The Smell of a Memory: My Adventures in Congo’

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Kongo and one of his crew ‘monkeying around’

They say that smells are a powerful trigger for memories. If this is the case, I can’t say I’m terribly excited about recalling my time here. This isn’t to say I won’t have good memories. I’m just not particularly fond of the smells that might encourage them- the acrid smoke of burning trash, overwhelming body odors that seem to linger even in the absence of bodies, the acidic smell of overripe fruit that makes it hurt to I breathe in.

Nothing, however, can compete with my walk to work.

Our office is located in the Natural Science Research Center- a hauntingly beautiful memory of colonization, consisting of several simplistic yet imposing buildings linked together by long corridors that cluster around small, open-air patios.

Despite the obvious state of decay, it is a huge source of pride for the locals and attracts visitors and high-level officials from all over the country. It truly is a beautiful place to walk to every morning…until you hit the hallway leading to our office.

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Being a ‘research center’ in a remote area of a developing country necessitates a certain collage of accompanying smells that seem to be as much as part of the building as its white-washed walls.

Most of the time, the doors that line the halls are locked (the government has still not agreed to pay their workers in full, thus the workers are not working). But every once in a while a door is left ajar and you get a peek at why you have opted to stop breathing out of your nose- various animal appendages and skeletons decorate the walls, piles of stuffed furry creatures cover the shelves with jars of what is most likely their former contents scattered throughout. A jolting combination of old fur, mothballs, decaying flesh and formaldehyde mock any admirable attempts of fresh air to pass through the dark, musty hallways.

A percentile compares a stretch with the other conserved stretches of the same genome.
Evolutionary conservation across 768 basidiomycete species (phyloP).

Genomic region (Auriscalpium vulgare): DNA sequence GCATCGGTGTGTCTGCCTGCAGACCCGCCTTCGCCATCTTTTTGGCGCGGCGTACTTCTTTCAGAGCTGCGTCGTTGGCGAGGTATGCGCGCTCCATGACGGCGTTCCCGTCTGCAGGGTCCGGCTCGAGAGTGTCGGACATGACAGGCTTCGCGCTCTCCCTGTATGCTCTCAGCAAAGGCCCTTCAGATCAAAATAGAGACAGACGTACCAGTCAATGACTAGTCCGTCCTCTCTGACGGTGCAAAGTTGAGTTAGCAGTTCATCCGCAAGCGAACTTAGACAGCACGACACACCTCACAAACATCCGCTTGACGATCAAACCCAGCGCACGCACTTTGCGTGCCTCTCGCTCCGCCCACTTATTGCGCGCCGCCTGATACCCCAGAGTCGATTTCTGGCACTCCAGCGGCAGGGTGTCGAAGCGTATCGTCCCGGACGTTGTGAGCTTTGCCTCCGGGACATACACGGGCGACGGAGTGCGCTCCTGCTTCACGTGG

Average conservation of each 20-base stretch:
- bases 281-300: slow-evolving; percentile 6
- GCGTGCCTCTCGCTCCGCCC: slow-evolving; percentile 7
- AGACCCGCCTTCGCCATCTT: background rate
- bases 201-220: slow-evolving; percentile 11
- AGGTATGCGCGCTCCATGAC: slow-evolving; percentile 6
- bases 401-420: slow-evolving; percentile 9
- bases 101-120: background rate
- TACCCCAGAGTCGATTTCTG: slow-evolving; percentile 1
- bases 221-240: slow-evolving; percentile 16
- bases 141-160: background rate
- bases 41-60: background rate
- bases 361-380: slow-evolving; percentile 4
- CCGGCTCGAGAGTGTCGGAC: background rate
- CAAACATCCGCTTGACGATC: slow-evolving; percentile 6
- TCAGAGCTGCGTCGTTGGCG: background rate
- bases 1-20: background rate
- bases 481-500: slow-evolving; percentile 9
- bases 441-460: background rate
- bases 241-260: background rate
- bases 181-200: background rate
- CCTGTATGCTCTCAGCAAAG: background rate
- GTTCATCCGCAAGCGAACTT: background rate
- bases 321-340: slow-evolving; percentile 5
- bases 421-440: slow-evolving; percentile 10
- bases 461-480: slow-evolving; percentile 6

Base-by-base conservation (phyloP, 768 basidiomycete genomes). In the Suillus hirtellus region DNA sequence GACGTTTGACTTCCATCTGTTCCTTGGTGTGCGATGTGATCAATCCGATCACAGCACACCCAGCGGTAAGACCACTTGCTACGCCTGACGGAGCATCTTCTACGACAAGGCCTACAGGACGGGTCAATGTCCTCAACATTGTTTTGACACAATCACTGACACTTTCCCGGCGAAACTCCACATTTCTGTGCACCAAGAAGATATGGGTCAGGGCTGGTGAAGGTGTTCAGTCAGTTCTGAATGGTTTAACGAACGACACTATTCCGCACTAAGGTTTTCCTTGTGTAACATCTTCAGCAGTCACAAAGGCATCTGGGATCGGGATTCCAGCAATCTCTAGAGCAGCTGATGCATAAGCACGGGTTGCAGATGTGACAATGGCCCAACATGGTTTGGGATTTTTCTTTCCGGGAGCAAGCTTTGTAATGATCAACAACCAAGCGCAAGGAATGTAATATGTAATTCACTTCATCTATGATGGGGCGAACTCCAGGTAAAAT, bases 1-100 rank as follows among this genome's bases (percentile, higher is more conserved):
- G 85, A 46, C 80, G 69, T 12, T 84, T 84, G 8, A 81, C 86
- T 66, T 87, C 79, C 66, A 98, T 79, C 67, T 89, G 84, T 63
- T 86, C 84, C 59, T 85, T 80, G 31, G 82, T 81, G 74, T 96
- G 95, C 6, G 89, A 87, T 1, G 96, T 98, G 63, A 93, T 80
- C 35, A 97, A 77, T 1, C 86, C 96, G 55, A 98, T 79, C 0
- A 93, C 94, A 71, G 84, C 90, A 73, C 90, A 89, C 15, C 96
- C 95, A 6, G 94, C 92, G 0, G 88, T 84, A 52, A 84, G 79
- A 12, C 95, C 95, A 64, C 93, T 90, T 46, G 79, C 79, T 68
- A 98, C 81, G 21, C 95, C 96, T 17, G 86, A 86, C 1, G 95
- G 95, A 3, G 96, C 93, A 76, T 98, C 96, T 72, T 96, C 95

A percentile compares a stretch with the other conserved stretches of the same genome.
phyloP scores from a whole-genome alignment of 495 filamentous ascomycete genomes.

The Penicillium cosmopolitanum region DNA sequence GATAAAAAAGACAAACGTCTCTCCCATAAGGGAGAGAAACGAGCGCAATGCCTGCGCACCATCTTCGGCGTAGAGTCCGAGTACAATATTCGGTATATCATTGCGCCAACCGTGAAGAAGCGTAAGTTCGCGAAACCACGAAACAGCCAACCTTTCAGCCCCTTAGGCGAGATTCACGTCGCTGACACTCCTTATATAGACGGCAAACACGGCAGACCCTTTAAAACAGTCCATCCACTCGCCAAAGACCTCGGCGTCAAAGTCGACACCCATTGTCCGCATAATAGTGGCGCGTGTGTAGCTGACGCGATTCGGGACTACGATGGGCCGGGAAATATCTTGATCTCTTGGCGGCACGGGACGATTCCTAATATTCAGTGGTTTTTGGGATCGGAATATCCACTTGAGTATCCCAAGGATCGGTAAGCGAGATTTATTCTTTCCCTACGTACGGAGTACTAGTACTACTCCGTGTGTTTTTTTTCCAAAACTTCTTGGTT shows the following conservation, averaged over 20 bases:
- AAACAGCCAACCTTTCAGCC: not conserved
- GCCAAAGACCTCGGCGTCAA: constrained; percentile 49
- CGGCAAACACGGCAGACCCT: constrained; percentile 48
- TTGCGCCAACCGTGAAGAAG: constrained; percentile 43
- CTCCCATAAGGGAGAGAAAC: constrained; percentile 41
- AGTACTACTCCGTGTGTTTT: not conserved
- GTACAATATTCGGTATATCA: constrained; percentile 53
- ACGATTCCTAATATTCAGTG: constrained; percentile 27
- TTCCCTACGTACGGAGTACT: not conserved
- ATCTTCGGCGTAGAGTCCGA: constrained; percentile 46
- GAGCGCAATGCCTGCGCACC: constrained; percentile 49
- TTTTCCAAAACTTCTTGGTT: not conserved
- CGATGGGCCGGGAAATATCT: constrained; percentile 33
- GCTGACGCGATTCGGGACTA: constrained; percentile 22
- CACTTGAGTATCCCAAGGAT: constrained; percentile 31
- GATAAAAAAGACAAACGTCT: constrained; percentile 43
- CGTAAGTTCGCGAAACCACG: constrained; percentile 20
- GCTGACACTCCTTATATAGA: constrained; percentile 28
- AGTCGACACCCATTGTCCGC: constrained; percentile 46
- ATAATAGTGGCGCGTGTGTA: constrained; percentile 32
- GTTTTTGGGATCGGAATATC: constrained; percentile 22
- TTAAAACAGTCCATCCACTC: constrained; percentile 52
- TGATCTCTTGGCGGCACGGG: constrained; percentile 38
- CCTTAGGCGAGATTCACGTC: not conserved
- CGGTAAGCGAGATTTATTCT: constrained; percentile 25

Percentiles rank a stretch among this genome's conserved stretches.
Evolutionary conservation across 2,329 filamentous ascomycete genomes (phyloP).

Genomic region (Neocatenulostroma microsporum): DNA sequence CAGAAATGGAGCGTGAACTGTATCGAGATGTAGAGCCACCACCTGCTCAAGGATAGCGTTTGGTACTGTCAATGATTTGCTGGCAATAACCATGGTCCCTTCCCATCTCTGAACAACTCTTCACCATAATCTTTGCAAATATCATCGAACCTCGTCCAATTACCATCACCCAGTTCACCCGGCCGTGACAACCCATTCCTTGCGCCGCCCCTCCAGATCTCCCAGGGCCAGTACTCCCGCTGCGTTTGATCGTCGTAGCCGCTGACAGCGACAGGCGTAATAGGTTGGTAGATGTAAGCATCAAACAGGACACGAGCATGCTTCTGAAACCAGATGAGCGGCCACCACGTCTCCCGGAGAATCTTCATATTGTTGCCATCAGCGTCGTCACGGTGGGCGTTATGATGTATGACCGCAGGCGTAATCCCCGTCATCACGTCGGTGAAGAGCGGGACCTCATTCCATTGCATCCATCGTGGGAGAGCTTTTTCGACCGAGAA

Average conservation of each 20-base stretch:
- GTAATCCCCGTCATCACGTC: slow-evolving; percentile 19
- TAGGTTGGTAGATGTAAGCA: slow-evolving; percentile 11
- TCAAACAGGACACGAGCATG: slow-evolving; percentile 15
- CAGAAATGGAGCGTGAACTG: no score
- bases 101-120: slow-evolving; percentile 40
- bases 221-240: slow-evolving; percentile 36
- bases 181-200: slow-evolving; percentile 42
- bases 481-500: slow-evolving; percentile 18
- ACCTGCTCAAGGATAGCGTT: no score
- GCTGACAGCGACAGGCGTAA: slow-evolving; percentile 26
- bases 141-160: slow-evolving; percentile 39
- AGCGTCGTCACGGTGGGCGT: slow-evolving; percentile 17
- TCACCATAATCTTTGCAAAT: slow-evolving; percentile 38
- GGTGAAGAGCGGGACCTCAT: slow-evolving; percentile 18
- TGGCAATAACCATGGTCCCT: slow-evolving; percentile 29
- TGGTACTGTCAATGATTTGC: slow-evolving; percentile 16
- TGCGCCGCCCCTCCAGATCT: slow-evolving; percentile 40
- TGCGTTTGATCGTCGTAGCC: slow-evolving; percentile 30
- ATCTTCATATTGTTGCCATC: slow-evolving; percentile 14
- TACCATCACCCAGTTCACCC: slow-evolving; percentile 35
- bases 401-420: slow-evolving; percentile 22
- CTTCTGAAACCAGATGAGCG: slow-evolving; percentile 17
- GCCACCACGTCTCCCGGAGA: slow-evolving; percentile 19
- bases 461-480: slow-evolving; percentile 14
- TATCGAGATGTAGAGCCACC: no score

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Luckily, six months of daily exposure has rendered this aromatic concoction as normal to my senses as the screams of chimps flying through my office window.

I am certain there are more pleasant scents that greet me throughout the day, but they seem to be snuffed out by the present tense.

There is, however, one final component that has proven a bit more difficult to embrace; our office is located right next to the bathroom. Under normal circumstances, this would seem like a convenient perk…except that the bathroom has no running water. To ‘flush’ one has to walk over to the neighboring office, fill up a bucket with water, walk back to the bathroom and drown out the contents.

That is the process. No one does it. I will leave the resulting odor to your imagination.

Interestingly enough, my path home is a welcomed journey back to one of my favorite adventures. I have yet to figure out the source, but there is a long stretch of my walk that is filled with the smell of orange blossoms.

I’m instantly transported to Sevilla, Spain in the Spring of 1998- Flamenco music spilling into the streets, the taste of Manzanilla wine on my tongue and the sweet scent of orange blossoms making sure I never forget.

Maybe my next trip to Spain will take me back to Lwiro, DRC in the fall of 2013.

You can donate directly to the sanctuary here to support and all the work that goes into protecting these amazing souls, 

 

*In case you missed it, here’s a taste of the first few days in the Congo…

“Wait, you want me to fix breakfast for 54 chimps, 74 monkeys and a turtle”?

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Walk home from work

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Kongo…so handsome, this guy.

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Our walking ritual. I walk. He follows. I stop. He sits…

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Kongo making sure we know who’s in charge

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Father’s Day. June 21, 1992. (Revisited)

I just realized I didn’t mention this is something I wrote last Father’s Day. Here’s the link if anyone missed it and is interested in reading.

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This just felt right today. It’s raining. It’s Father’s Day…and he’s been on my mind.

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Quote Challenge, day 3 of 3: Feeling… to the point that defies logic.

I’m admittedly sad this is my last day to share the words I love most. I want to thank my dear virtual friend, brandewijnwords again for the inspiration he always finds a way to elicit.